This is part 2 of our guide to wearing floral dresses. Enjoy!

Start with a simple colour story

If florals are new for you, go for a small print, or “ditzy print” as it’s sometimes known as.

Smaller prints create an overall fusion of detail, only looking “flowery” up close. When it comes to colour, go for one main colourway as opposed to a rainbow of contrasting hues.

For example, this stunning little mini dress heroes one colour story: berry and white, with a small print. It is certainly floral, but it’s not “hit you in the face with a bouquet” floral.

Smaller prints and block colours are a great way to ensure the look is modern and fresh, without risking “Grandma-chic” (which is awesome, but not for everyone!).

If you’re not into delicate or confetti-like patterns, try a bolder print in a simple colour such as this wrap dress. It is simple in black, grey, and white tones while making a statement with bold, lifelike florals.

Go bohemian with your cut for casual-cool

Florals can sometimes look prim and proper (which is not a bad thing, but it just mightn’t be your style). A bohemian cut is a great way to wear florals without looking too demure. For example, look for mini dresses with low V-necklines and loose sleeves like this smocked mini with a flirty-meets-relaxed bohemian style.

For the maxi-lovers out there, this drapey maxi in mustard floral gives a serious festival attitude, with a high slit, low V, and wide cape sleeves. The floral print is certainly pretty and dainty, but the dress itself has a boho edge and definite sex appeal.

Pair sweet with tough

If the inherent sweetness of florals is a little too much for you, contrast it with edgier, tougher items. The all-time best way to do this is by adding leather. Picture a floaty floral dress paired with black leather ankle boots with a biker-style aesthetic, such as these studded beauties. Wrap a black leather belt around your waist, and polish it all off with a hazy, smoky eye.

The juxtaposition of sweet and grunge, street and garden is a perfect way to fuse multiple design preferences. Plus, it allows you to mix, match, and make use of what’s already in your wardrobe. Have a play around with mixing a floral dress with different textures and style aesthetics to create your custom, unique combo.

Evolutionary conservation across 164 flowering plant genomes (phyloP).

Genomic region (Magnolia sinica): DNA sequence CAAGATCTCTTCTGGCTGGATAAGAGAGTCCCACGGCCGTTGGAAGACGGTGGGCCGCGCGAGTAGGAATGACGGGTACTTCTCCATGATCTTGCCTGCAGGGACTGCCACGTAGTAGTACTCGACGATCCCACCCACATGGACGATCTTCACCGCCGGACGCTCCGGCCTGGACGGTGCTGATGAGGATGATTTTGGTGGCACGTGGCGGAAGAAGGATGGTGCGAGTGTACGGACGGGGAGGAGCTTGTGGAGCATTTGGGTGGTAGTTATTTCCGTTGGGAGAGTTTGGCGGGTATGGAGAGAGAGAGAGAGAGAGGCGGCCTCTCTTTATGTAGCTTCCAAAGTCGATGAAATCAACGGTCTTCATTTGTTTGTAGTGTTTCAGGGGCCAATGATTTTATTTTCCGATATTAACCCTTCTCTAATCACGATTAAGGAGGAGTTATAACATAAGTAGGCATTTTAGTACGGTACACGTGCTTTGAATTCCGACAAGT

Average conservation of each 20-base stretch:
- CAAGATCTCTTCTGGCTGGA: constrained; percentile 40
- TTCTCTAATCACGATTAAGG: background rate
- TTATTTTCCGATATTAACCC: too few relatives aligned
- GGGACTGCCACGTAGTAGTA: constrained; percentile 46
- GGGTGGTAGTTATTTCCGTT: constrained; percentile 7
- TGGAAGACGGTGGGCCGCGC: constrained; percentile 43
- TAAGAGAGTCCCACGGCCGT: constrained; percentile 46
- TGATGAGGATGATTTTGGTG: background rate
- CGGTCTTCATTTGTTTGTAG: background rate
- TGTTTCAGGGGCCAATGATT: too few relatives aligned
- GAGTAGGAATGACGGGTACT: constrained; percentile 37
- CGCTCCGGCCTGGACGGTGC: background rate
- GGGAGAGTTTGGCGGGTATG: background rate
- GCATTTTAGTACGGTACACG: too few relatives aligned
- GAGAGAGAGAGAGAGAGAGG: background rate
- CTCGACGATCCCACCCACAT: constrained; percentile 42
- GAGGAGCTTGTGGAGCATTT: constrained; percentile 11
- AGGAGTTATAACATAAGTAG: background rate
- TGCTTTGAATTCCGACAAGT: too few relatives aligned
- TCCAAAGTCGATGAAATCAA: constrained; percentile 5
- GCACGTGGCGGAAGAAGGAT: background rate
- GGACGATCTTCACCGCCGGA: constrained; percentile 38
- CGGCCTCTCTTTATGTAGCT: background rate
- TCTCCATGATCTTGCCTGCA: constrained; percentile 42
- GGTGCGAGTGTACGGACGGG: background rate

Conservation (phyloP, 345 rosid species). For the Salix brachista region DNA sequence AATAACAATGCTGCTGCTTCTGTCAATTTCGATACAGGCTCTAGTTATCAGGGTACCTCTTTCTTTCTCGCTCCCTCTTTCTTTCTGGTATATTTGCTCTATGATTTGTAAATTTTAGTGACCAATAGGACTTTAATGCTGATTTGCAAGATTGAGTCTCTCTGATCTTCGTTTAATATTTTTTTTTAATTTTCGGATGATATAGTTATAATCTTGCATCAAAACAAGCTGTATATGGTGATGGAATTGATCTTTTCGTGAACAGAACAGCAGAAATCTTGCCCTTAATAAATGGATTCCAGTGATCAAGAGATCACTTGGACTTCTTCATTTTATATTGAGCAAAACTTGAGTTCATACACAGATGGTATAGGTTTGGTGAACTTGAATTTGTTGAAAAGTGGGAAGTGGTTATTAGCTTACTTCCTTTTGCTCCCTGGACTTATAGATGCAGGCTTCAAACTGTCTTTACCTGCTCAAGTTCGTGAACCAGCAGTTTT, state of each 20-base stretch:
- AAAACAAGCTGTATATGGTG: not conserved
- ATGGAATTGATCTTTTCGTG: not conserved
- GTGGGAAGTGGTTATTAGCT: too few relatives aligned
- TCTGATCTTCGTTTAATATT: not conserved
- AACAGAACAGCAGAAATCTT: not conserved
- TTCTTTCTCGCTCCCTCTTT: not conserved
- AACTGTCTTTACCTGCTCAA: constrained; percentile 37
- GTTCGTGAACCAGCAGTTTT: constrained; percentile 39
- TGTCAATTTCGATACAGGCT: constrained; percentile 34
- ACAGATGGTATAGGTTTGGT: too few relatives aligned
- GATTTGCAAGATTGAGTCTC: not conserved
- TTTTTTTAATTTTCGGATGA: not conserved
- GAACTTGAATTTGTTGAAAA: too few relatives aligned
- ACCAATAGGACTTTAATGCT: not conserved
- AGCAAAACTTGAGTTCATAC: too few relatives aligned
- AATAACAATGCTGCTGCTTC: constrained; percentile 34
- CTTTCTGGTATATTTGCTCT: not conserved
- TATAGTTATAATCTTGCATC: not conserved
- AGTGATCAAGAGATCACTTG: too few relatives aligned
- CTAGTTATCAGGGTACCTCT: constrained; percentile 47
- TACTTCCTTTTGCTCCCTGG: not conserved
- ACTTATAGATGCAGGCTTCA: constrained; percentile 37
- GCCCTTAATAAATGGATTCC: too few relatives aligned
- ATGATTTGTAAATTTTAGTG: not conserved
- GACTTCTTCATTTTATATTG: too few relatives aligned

Use layers to break up the florals

If you’re looking in the mirror thinking, “the floral is pretty…but it’s too much”. Break it up with simple layers in block colours.

For example, you may be wearing a floral slip dress like this V-neck midi. Throw a slouchy knit sweater over the top and pair with combat boots for a 90s-style look. Or, wear a denim shirt over the top, knotted at the waist and rolled up at the sleeves.

Use florals to make a statement with colour and print

Sometimes, we just want to pack a sartorial punch with our clothing. Can you relate?

If you’re a fashion-lover who wants to stand out at an event, or you want to break out of an all-black fashion phase, florals are ideal. Bold, big, and bright floral dresses with multiple colours do the work for you, it’s all there in one piece! All you need to do is a little styling and it’s done.

For example, this silk midi dress with a high neck, open back, a fitted waist, and front ruffle is bright and loud, but painterly, modern, and fresh. It says, “I’m bright, bold, love experimenting with fashion, and I’m not afraid to stand out”.

The “work floral” dress

If your workplace is rather conservative or has a strictly professional dress-code, a floral sundress may not go down so well. However, floral dresses are absolutely work-appropriate with the right styling. 

Let’s say you’ve missed washing day and the only clean garment you’ve got is a bright, fit-and-flare floral dress. No worries! Throw your go-to work blazer over the top and cinch it at the waist with a black leather belt. Pair with stockings and your usual office heels or flats. It will look like you’re wearing an a-line floral skirt with a smart blazer.

When shopping for a new floral dress for work, go for straighter cuts with covered shoulders. For example, this cheerful shift dress can be made office-appropriate with a blazer or cropped jacket, tights and heels or neat flats. Remember, you don’t need to go for dull or dark colours just because you’re at the office (unless those are the rules…in which case…that sucks!), go for brights if that’s your personal style.

The “party floral” dress

Florals are typically associated with sundresses and daywear. However, they’re just as appropriate for the club as they are for the park! It comes down to fabric choice. Dim lighting (in a restaurant or bar) picks up metallic or embellished fabrics beautifully, so look for embellished silk or satin, or fabrics with metallic thread.

For example, this midi dress with a cowl neck is entirely sequined, creating an all-over shimmer and glow. The floral is certainly apparent, but it’s hazy, blended, and evening-ready.

If disco-ball embellishments aren’t quite your jam, try a metallic jacquard style like this flattering cocktail dress with rich blue florals. This dress would be excellent paired with knee-high, heeled boots and a cropped leather jacket for an edgy evening look.

Cut and silhouette are a personal choice, as it’s crucial to feel comfortable and “like you” when you’re out on a date, dancing, or at a party. Plus, fashion “rules” in recent decades have become gloriously relaxed. We live in a time where a T-shirt dress or a slouchy sweater dress is party-friendly. Go with what you feel great in.